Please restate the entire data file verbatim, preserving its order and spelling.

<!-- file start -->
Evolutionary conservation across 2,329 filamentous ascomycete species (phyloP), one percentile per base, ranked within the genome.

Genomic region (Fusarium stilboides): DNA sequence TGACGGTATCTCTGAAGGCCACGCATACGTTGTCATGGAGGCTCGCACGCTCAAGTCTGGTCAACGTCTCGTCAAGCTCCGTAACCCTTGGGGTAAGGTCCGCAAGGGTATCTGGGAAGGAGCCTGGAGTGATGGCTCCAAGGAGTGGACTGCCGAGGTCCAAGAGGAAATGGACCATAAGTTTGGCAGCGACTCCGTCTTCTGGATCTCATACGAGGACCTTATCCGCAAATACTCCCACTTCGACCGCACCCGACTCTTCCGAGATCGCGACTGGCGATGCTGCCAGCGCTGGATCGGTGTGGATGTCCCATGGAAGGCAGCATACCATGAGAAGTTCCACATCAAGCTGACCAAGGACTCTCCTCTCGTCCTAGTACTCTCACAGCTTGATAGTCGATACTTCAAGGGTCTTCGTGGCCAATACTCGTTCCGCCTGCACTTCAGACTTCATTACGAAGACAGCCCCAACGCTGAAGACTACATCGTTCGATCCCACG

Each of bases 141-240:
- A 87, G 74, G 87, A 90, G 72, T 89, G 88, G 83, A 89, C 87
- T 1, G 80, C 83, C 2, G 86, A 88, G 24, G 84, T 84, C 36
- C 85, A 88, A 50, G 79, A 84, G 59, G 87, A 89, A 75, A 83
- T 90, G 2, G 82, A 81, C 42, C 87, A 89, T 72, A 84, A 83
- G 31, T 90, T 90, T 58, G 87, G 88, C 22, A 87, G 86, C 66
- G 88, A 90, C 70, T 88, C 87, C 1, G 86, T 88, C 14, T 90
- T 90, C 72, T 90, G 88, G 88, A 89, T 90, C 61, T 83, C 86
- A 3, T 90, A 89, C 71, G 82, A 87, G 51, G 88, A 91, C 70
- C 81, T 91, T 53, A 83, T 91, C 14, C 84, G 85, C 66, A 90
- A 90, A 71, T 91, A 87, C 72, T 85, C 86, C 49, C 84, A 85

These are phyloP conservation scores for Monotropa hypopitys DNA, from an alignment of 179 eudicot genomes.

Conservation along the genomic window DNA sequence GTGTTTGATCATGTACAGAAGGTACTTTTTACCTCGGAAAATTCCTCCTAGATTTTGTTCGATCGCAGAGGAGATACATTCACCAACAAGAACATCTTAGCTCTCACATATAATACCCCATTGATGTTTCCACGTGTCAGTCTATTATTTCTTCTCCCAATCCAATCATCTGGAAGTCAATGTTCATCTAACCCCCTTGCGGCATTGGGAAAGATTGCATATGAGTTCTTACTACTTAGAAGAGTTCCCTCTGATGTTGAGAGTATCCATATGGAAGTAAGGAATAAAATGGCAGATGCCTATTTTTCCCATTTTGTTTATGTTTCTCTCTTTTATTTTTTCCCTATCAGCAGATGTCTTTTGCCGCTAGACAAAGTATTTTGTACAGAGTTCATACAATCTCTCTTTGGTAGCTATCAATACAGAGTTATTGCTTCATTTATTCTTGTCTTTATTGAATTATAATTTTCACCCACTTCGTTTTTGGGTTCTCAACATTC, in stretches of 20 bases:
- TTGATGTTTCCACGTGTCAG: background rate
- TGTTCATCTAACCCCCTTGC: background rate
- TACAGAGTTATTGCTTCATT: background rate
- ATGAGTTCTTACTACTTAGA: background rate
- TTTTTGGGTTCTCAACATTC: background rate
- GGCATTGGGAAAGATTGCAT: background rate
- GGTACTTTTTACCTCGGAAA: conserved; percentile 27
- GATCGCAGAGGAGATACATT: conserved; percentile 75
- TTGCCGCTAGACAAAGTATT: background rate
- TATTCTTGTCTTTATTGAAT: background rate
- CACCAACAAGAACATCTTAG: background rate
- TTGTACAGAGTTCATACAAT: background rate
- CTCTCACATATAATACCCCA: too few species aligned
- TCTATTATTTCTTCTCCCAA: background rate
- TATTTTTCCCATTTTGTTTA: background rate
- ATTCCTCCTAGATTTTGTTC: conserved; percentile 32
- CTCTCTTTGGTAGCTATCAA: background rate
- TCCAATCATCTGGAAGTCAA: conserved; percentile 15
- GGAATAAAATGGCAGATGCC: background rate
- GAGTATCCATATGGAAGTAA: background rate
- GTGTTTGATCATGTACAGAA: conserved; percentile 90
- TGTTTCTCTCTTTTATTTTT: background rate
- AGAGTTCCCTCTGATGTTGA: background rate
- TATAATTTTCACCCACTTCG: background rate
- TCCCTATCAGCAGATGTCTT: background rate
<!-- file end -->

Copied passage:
Evolutionary conservation across 2,329 filamentous ascomycete species (phyloP), one percentile per base, ranked within the genome.

Genomic region (Fusarium stilboides): DNA sequence TGACGGTATCTCTGAAGGCCACGCATACGTTGTCATGGAGGCTCGCACGCTCAAGTCTGGTCAACGTCTCGTCAAGCTCCGTAACCCTTGGGGTAAGGTCCGCAAGGGTATCTGGGAAGGAGCCTGGAGTGATGGCTCCAAGGAGTGGACTGCCGAGGTCCAAGAGGAAATGGACCATAAGTTTGGCAGCGACTCCGTCTTCTGGATCTCATACGAGGACCTTATCCGCAAATACTCCCACTTCGACCGCACCCGACTCTTCCGAGATCGCGACTGGCGATGCTGCCAGCGCTGGATCGGTGTGGATGTCCCATGGAAGGCAGCATACCATGAGAAGTTCCACATCAAGCTGACCAAGGACTCTCCTCTCGTCCTAGTACTCTCACAGCTTGATAGTCGATACTTCAAGGGTCTTCGTGGCCAATACTCGTTCCGCCTGCACTTCAGACTTCATTACGAAGACAGCCCCAACGCTGAAGACTACATCGTTCGATCCCACG

Each of bases 141-240:
- A 87, G 74, G 87, A 90, G 72, T 89, G 88, G 83, A 89, C 87
- T 1, G 80, C 83, C 2, G 86, A 88, G 24, G 84, T 84, C 36
- C 85, A 88, A 50, G 79, A 84, G 59, G 87, A 89, A 75, A 83
- T 90, G 2, G 82, A 81, C 42, C 87, A 89, T 72, A 84, A 83
- G 31, T 90, T 90, T 58, G 87, G 88, C 22, A 87, G 86, C 66
- G 88, A 90, C 70, T 88, C 87, C 1, G 86, T 88, C 14, T 90
- T 90, C 72, T 90, G 88, G 88, A 89, T 90, C 61, T 83, C 86
- A 3, T 90, A 89, C 71, G 82, A 87, G 51, G 88, A 91, C 70
- C 81, T 91, T 53, A 83, T 91, C 14, C 84, G 85, C 66, A 90
- A 90, A 71, T 91, A 87, C 72, T 85, C 86, C 49, C 84, A 85

These are phyloP conservation scores for Monotropa hypopitys DNA, from an alignment of 179 eudicot genomes.

Conservation along the genomic window DNA sequence GTGTTTGATCATGTACAGAAGGTACTTTTTACCTCGGAAAATTCCTCCTAGATTTTGTTCGATCGCAGAGGAGATACATTCACCAACAAGAACATCTTAGCTCTCACATATAATACCCCATTGATGTTTCCACGTGTCAGTCTATTATTTCTTCTCCCAATCCAATCATCTGGAAGTCAATGTTCATCTAACCCCCTTGCGGCATTGGGAAAGATTGCATATGAGTTCTTACTACTTAGAAGAGTTCCCTCTGATGTTGAGAGTATCCATATGGAAGTAAGGAATAAAATGGCAGATGCCTATTTTTCCCATTTTGTTTATGTTTCTCTCTTTTATTTTTTCCCTATCAGCAGATGTCTTTTGCCGCTAGACAAAGTATTTTGTACAGAGTTCATACAATCTCTCTTTGGTAGCTATCAATACAGAGTTATTGCTTCATTTATTCTTGTCTTTATTGAATTATAATTTTCACCCACTTCGTTTTTGGGTTCTCAACATTC, in stretches of 20 bases:
- TTGATGTTTCCACGTGTCAG: background rate
- TGTTCATCTAACCCCCTTGC: background rate
- TACAGAGTTATTGCTTCATT: background rate
- ATGAGTTCTTACTACTTAGA: background rate
- TTTTTGGGTTCTCAACATTC: background rate
- GGCATTGGGAAAGATTGCAT: background rate
- GGTACTTTTTACCTCGGAAA: conserved; percentile 27
- GATCGCAGAGGAGATACATT: conserved; percentile 75
- TTGCCGCTAGACAAAGTATT: background rate
- TATTCTTGTCTTTATTGAAT: background rate
- CACCAACAAGAACATCTTAG: background rate
- TTGTACAGAGTTCATACAAT: background rate
- CTCTCACATATAATACCCCA: too few species aligned
- TCTATTATTTCTTCTCCCAA: background rate
- TATTTTTCCCATTTTGTTTA: background rate
- ATTCCTCCTAGATTTTGTTC: conserved; percentile 32
- CTCTCTTTGGTAGCTATCAA: background rate
- TCCAATCATCTGGAAGTCAA: conserved; percentile 15
- GGAATAAAATGGCAGATGCC: background rate
- GAGTATCCATATGGAAGTAA: background rate
- GTGTTTGATCATGTACAGAA: conserved; percentile 90
- TGTTTCTCTCTTTTATTTTT: background rate
- AGAGTTCCCTCTGATGTTGA: background rate
- TATAATTTTCACCCACTTCG: background rate
- TCCCTATCAGCAGATGTCTT: background rate